A few months after we married in 1999, and with son one safely deposited in utero, Rebecca, myself, and a couple of university friends travelled around Syria. We visited museums in Damascus and Aleppo, archaeological sites on the banks of the Euphrates, and crusader fortresses high up in the anti-Lebanon. The worst thing that happened was a severe case of Hammurabi’s revenge gained from eating dodgy bedouin food in the desert near Palmyra. The good things are too innumerable to list. Here are a couple.
Somewhere outside of Homs, just as we entered the desert, the car overheated. The rental had not come with Syrian AAA, so we sat there grimly wondering what the hell we would do. A local guy on his moped pulled up and offered to help. We ended up riding around various desert villages looking for parts which he then duly used to fix the car, offering us dinner at his home in the meantime. He refused payment.
Syrian hospitality also informs the second story. Rebecca flew home from Damascus a week before I did. One afternoon I was strolling back from reading newspapers at the British Council when a Syrian man approached me and invited me for coffee. He was a lawyer and wanted to speak English. We chatted for a while and he eventually brought me to his home to meet the family. He lived in the mountains outside Damascus where we spent the evening eating, laughing, and watching CNN. His whole extended family came to the home to meet me and I ended up staying the night in their guest room. He let me call Rebecca back in England.
It should be obvious by now that I was struck by the friendliness and hospitality of Syrians. I could tell other stories — like the one where I ate dinner with a work crew at Damascus airport (my flight left at 3am) — but these will suffice. I remember arriving back in Heathrow and feeling deflated by the busyness and isolation of my own culture. There is no way in hell that I would eat and drink with some random stranger who approached me on a London street, let alone sleep in their home. And yet in Syria it felt perfectly natural and utterly safe. You would have to have been there to fully understand.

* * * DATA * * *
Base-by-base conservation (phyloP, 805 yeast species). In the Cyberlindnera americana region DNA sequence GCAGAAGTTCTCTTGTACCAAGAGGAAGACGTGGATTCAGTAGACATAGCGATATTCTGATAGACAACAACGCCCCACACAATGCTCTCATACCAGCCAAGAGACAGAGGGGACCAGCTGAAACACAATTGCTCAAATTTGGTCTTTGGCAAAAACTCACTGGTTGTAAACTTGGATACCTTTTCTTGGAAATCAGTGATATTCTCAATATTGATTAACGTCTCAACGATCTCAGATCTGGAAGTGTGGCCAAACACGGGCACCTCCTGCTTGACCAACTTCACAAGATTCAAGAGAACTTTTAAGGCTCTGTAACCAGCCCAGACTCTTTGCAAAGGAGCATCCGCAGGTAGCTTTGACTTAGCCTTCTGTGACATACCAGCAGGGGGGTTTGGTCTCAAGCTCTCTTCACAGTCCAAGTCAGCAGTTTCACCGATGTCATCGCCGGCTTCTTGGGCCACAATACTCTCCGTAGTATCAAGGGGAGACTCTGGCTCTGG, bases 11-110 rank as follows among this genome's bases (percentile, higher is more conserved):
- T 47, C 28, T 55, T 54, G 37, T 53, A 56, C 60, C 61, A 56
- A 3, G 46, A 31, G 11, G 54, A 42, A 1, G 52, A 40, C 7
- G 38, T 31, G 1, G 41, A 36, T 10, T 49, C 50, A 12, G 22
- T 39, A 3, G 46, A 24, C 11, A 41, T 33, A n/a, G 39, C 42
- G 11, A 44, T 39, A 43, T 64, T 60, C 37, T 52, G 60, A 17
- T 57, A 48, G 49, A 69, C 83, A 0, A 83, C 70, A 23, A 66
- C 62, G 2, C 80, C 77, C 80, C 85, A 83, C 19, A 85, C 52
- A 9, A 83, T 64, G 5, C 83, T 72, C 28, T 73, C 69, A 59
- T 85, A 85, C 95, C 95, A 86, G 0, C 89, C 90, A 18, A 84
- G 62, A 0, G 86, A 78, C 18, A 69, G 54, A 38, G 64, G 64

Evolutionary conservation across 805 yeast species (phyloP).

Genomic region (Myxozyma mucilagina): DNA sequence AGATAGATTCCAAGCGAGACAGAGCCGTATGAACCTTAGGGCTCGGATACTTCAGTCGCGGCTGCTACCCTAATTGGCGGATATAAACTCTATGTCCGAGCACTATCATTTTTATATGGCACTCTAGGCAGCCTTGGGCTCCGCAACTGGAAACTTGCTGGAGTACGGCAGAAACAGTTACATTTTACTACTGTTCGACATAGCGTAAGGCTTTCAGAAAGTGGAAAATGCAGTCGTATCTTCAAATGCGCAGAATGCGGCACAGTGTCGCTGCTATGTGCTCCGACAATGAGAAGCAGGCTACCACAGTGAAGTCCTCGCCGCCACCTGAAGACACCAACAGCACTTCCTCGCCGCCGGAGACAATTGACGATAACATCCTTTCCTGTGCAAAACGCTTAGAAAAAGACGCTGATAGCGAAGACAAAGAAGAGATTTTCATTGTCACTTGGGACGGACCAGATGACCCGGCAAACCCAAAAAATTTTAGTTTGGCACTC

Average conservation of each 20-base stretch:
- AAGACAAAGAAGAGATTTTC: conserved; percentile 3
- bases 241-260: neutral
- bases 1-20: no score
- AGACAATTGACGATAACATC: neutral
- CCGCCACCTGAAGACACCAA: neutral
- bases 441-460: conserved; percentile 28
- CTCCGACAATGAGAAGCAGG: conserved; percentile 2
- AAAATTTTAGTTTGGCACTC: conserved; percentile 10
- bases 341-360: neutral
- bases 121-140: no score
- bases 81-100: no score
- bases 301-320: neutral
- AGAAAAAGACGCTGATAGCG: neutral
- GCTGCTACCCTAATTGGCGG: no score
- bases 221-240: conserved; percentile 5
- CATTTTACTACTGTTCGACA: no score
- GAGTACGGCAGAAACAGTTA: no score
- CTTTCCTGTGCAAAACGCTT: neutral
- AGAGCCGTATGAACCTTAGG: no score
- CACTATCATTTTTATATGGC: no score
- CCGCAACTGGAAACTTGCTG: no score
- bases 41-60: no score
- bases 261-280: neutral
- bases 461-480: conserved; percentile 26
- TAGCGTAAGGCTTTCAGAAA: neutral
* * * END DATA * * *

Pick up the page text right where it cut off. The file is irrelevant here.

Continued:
Most people thought we were insane to spend any time in Syria. Vague ideas about Arab/Muslim violence, Syria’s support of Hezbollah, and the Assad dictatorship, translate in many people’s minds to a country where westerners would be lucky to retain their heads. This notion will only have increased since 2001. It is, of course, utter bollocks, completely opposite to my own experience and that of many others who have enjoyed Syria.
We have a tendency to judge things by the worst in them. For Syria, we condemn a whole people because of their government and the sins committed by their Arab brethren. We fail to recognise that we would fall by the same sword. I like to think that my lawyer friend remembers me as a friendly Englishman who enjoyed an evening of shared humanity with him, and not as the caricature (deserved or not) of an empire-hungry, Muslim-hating, morally decadent crusader that is a popular Arab view of the generic westerner.
Many people in my country dislike Americans in the same way, applying the worst in a country to condemn a whole nation. Just this week I was arguing with a group of 15-year-olds that not all Americans are “stupid and fat.”
The same goes for religion. We Mormons have a tendency to commit this same fallacy. We take the worst and judge the whole. Roman Catholicism is defamed because of the sins of medieval popes; the Church of England is brushed aside because of Henry VIII; “creedal Christians” are mocked because we imagine they spend their lives dreaming of homoousious. We would hardly wish the whole of Mormonism to be judged for the Missouri Danites, Brigham Young’s racism, Mountain Meadows, or Warren Jeffs. And yet people do precisely that.